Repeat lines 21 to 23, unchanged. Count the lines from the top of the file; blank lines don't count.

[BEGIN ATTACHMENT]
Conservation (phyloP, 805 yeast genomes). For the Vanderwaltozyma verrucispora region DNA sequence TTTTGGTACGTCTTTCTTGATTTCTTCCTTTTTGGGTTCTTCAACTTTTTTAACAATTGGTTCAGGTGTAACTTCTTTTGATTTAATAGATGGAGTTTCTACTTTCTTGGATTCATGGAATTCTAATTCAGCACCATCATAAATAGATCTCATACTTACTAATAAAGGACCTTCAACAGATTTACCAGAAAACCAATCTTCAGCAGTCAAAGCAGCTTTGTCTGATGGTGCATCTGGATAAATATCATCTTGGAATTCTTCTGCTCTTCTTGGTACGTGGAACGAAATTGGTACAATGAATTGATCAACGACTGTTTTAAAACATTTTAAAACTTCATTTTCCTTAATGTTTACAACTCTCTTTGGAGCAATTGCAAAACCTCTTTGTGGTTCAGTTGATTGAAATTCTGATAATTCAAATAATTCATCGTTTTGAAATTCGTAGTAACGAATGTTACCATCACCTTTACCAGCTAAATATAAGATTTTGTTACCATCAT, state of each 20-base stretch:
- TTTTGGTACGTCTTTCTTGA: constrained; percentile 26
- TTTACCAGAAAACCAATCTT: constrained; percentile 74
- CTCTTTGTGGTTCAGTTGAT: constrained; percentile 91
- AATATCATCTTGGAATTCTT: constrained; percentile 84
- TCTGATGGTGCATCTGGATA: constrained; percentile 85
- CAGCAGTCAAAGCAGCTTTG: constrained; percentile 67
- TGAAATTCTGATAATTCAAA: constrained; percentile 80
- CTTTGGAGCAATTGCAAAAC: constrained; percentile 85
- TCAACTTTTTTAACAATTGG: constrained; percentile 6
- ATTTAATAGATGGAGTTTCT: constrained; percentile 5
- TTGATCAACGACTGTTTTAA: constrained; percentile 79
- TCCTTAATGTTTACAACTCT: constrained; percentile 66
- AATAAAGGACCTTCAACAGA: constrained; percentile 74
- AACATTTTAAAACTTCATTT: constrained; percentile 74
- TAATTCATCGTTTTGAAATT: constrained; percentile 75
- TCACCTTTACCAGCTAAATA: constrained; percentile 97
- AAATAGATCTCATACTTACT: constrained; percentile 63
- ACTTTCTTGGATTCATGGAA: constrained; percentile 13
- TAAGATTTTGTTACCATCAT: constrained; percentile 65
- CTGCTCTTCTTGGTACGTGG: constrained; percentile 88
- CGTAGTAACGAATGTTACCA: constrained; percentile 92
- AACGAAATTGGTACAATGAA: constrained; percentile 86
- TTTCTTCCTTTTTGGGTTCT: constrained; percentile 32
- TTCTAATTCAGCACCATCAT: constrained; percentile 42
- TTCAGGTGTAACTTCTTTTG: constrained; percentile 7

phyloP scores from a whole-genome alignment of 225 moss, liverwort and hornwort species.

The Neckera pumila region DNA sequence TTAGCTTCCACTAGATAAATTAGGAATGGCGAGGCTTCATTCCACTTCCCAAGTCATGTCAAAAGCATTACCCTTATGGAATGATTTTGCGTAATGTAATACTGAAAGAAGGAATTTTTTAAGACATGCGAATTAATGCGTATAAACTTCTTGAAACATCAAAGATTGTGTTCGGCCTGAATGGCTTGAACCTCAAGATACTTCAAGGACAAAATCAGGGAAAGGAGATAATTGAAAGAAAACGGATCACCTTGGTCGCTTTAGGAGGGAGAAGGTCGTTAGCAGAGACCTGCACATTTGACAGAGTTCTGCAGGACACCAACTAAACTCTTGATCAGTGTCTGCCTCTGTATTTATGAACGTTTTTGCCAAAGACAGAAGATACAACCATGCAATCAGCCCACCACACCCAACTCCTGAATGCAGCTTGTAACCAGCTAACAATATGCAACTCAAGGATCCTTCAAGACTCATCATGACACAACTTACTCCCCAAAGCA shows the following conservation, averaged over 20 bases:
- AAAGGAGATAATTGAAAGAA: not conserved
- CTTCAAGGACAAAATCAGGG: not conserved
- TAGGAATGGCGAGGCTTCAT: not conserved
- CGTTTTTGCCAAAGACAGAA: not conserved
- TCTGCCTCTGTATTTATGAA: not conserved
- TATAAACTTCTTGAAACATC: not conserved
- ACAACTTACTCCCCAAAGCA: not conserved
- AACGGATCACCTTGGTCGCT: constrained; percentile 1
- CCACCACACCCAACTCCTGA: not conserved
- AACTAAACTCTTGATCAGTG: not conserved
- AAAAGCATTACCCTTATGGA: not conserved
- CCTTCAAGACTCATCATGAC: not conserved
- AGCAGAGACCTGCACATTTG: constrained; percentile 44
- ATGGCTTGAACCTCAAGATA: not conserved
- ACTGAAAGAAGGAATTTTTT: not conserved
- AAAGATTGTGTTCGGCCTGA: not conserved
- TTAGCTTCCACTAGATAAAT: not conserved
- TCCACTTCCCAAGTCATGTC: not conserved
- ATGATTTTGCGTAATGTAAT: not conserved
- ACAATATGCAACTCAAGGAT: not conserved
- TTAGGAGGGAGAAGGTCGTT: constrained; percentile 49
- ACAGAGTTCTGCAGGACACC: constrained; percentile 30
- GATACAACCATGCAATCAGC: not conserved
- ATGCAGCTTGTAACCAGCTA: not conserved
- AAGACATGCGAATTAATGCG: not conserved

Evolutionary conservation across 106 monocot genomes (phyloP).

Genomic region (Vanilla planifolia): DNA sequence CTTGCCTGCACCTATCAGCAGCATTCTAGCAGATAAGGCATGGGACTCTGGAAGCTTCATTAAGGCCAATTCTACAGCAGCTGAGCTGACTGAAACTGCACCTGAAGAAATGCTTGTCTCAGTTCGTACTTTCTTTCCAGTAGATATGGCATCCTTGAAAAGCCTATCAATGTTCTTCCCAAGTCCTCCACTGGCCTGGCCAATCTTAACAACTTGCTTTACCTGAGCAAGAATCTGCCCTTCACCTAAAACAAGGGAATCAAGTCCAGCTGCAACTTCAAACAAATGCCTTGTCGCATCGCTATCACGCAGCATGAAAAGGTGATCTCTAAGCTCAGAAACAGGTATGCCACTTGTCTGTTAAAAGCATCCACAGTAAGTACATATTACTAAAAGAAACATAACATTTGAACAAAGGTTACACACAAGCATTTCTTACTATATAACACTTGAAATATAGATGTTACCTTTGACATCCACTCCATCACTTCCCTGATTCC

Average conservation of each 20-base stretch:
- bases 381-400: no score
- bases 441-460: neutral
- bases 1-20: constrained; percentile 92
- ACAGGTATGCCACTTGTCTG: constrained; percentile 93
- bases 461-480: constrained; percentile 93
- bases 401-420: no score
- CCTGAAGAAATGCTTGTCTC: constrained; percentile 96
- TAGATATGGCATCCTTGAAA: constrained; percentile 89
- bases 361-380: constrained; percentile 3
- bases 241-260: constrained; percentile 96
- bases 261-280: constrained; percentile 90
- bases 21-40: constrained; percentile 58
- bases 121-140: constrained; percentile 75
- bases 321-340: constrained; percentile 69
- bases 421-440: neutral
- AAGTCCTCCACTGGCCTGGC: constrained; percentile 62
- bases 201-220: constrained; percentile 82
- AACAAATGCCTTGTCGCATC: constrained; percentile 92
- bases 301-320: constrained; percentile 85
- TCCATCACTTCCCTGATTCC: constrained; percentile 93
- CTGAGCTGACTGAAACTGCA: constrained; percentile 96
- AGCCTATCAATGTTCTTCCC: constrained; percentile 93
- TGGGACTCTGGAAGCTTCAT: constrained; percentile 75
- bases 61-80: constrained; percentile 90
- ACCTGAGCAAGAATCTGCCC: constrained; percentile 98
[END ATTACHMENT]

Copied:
- CTGCTCTTCTTGGTACGTGG: constrained; percentile 88
- CGTAGTAACGAATGTTACCA: constrained; percentile 92
- AACGAAATTGGTACAATGAA: constrained; percentile 86